Preserving the pastWhen Jeremy Oaks finished his Eagle Scout project last year, the Superior teen had leftover materials.
By: Shelley Nelson, Superior Telegram
When Jeremy Oaks finished his Eagle Scout project last year, the Superior teen had leftover materials.
So last weekend, with the help of a few friends, he set out to keep them from going to waste.
The Eagle Scout headed to Greenwood Cemetery on Saturday with a few volunteers and set out to clean monuments in Soldier’s Circle after a couple months of planning.
Terri Hammerbeck of Greenwood Cemetery said they were contacted by Oaks a couple of months ago to give the board time to discuss the proposed project, which included cleaning mosses, lichen and fungus from the marble stones in the section of the cemetery where veterans are laid to rest.
“Because the stones are marble, and they’re soft, they are concerned nothing is brushed too hard and the inscriptions softened and you can’t read it,” Hammerbeck said. After all, the wrong chemicals could damage the stones, she said.
Oaks said while modern monuments would require the permission of families, the older stones they were working on Saturday were for people with no known descendants so he sought permission from the board.
But Oaks did his homework last year when his Eagle Scout project included cleaning 87 monuments and resetting 85 of them.
Then, he found a biocide, which is non-toxic to mammals and biodegradable, but capable of killing algae, lichen, fungus and bacteria.
But the biocide wasn’t cheap. At $32 a gallon, Oaks set his sights on fundraising to achieve his Eagle Scout project in St. Francis Cemetery last year.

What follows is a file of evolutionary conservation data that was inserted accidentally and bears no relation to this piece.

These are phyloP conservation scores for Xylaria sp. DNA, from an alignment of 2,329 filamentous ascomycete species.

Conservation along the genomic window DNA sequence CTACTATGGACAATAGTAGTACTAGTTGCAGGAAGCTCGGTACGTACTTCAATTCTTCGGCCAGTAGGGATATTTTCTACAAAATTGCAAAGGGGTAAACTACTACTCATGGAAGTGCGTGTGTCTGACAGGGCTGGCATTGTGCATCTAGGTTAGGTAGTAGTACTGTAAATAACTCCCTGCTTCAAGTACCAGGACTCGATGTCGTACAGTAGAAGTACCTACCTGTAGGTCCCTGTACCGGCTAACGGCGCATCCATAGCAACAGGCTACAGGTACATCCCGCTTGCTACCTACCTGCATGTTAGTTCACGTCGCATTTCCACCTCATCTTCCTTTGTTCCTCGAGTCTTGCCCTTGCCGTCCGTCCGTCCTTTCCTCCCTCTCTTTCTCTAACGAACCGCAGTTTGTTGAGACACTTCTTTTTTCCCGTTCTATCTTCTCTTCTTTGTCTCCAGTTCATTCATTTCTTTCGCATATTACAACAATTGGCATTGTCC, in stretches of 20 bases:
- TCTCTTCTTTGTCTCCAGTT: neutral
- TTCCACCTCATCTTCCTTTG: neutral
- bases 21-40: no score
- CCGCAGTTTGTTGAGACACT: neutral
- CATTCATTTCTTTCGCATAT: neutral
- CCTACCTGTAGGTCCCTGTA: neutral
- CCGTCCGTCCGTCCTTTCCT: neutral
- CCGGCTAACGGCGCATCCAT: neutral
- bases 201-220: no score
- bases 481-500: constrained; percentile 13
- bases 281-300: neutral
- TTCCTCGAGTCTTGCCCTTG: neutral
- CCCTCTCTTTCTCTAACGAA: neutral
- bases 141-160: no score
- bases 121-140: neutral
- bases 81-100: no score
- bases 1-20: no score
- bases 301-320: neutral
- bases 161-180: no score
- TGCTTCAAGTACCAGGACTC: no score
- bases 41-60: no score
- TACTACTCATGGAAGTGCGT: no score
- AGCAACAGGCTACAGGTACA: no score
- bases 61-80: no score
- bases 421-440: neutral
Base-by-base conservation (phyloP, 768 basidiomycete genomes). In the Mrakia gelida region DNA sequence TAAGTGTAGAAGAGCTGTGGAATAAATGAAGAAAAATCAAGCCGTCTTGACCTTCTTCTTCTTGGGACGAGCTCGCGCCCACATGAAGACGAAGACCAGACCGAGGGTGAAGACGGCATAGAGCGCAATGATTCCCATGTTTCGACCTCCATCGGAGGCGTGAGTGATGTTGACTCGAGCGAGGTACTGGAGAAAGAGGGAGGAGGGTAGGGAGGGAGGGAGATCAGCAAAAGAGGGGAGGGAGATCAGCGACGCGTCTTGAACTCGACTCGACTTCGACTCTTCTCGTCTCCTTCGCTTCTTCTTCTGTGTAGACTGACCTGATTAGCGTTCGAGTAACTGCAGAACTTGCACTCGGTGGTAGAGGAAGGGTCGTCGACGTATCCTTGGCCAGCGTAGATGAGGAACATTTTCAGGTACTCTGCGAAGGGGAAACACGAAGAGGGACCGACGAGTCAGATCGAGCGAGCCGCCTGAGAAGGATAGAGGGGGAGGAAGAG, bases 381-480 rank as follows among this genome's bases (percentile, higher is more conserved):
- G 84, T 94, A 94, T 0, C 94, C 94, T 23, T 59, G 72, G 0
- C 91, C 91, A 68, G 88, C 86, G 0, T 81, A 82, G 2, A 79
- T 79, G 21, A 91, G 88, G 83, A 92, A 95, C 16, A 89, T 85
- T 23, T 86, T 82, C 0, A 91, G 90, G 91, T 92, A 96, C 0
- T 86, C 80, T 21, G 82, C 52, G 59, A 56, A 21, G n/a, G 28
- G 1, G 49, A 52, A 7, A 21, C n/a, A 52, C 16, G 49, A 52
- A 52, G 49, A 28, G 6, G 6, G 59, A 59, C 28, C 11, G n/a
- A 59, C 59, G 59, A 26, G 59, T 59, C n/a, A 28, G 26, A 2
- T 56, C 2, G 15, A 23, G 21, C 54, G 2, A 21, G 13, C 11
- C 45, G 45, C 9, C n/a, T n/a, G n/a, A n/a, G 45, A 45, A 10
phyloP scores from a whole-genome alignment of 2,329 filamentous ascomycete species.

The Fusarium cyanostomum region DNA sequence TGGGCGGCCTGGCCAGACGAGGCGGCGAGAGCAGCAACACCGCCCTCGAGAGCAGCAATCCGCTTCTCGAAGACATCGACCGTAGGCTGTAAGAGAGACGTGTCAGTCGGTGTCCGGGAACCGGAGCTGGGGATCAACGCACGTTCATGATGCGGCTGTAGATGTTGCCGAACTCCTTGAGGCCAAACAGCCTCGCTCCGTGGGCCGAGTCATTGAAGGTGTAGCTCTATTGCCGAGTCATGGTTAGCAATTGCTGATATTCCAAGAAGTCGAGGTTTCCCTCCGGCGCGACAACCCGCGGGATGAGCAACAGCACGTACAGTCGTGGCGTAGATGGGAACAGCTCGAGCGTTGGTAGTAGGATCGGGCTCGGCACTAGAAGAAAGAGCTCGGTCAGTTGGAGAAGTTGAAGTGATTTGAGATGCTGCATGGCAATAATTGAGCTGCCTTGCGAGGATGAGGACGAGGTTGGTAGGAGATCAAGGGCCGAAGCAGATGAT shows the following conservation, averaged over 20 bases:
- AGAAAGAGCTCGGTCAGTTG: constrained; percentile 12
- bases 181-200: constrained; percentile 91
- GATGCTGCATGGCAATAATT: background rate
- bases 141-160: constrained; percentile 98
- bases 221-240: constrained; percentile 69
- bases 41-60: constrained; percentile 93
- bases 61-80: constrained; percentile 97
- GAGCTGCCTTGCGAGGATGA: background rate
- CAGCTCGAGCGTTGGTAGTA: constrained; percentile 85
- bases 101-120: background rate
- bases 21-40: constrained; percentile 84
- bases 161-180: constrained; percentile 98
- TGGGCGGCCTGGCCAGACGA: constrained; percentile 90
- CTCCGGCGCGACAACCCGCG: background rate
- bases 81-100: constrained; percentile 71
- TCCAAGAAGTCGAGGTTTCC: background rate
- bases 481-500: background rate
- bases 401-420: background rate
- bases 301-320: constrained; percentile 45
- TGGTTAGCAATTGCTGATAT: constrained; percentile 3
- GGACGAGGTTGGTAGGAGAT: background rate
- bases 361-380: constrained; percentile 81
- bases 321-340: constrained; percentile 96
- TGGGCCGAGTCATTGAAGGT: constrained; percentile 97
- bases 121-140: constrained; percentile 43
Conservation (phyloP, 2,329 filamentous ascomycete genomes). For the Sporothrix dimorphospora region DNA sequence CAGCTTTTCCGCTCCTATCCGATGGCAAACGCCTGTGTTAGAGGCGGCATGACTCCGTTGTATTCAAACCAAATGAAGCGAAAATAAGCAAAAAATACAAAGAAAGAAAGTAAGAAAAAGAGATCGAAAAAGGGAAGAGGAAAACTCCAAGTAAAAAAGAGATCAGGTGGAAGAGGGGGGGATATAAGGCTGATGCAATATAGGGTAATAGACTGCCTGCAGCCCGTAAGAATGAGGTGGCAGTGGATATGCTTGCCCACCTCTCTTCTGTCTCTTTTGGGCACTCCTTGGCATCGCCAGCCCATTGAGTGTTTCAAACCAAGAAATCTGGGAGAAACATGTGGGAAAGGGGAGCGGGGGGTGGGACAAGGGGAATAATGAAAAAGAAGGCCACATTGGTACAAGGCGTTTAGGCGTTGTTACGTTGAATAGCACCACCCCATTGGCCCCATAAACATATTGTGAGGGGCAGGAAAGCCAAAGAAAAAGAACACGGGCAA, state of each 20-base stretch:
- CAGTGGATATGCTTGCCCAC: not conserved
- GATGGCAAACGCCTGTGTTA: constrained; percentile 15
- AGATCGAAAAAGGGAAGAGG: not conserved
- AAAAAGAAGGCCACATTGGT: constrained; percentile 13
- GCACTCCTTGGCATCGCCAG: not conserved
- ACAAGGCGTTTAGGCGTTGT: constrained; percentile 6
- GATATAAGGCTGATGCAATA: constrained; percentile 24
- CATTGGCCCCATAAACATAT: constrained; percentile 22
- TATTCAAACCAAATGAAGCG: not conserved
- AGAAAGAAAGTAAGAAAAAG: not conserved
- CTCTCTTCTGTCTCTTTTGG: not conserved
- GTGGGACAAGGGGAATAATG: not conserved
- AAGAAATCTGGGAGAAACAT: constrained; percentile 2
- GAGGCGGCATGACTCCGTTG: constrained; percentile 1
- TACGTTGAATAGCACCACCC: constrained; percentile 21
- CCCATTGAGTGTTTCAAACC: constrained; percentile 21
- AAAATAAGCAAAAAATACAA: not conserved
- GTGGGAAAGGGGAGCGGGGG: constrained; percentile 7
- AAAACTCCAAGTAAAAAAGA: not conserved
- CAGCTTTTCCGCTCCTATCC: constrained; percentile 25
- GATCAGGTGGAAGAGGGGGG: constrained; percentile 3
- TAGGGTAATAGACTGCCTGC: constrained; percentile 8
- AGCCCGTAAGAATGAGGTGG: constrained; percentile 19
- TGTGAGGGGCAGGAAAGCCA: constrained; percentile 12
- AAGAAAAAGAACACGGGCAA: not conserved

“We had some left over material, so we looked for another service project,” Oaks said. He said he decided to focus on veterans monuments because his mother, Ellen Oaks, works in the Douglas County Veterans Service Office.
Among Ellen Oaks responsibilities is documenting where local veterans are laid to rest after they pass away.
And with the help of about a half-dozen volunteers Jeremy Oaks set out Saturday to clean the monuments that mark some of their graves.
Using soft-bristled brushes and soft plastic scrapers, volunteers got to work applying the biocide and brushing off the lichen and moss that has grown on the stones over the years.
“Jeremy’s Eagle Scout project started it, and we decided to come out here with the extra materials,” said Stephen Hauser as he worked on a monument for Arthur L. Cleveland, a World War II Army veteran who died at age 36, after the war.
“I live just down the road,” Hauser said. “Driving by here, they look like they do now, and I thought it would be nice to clean them up.”
Volunteers worked their way around the circle of stones.
“I really wanted to help out,” said Jonathan Stumpf, who admitted his parents had to get him out of bed to help out. “Once I came out here, I was thinking it was a good thing I came out.”
And projects like this are important to the community, Stumpf said.
“Otherwise the stones would get all dirty and you wouldn’t be able to read a word on them,” he said as he worked on the monument for Pvt. Milton Ledin, who lived to the age of 59 after serving in World War II. “You’re kind of helping people remember veterans.”
Stumpf’s great-grandfather on his mother’s side of the family also fought in World War II.
“It’s difficult for all cemeteries in the area,” Hammerbeck said of having the resources to maintain so many monuments. “It’s not like they’re floating in cash. And most times monuments don’t get cleaned unless it’s requested because there’s just too many to keep up. This is really special they’re doing this. We really appreciate it … We’re really thankful.”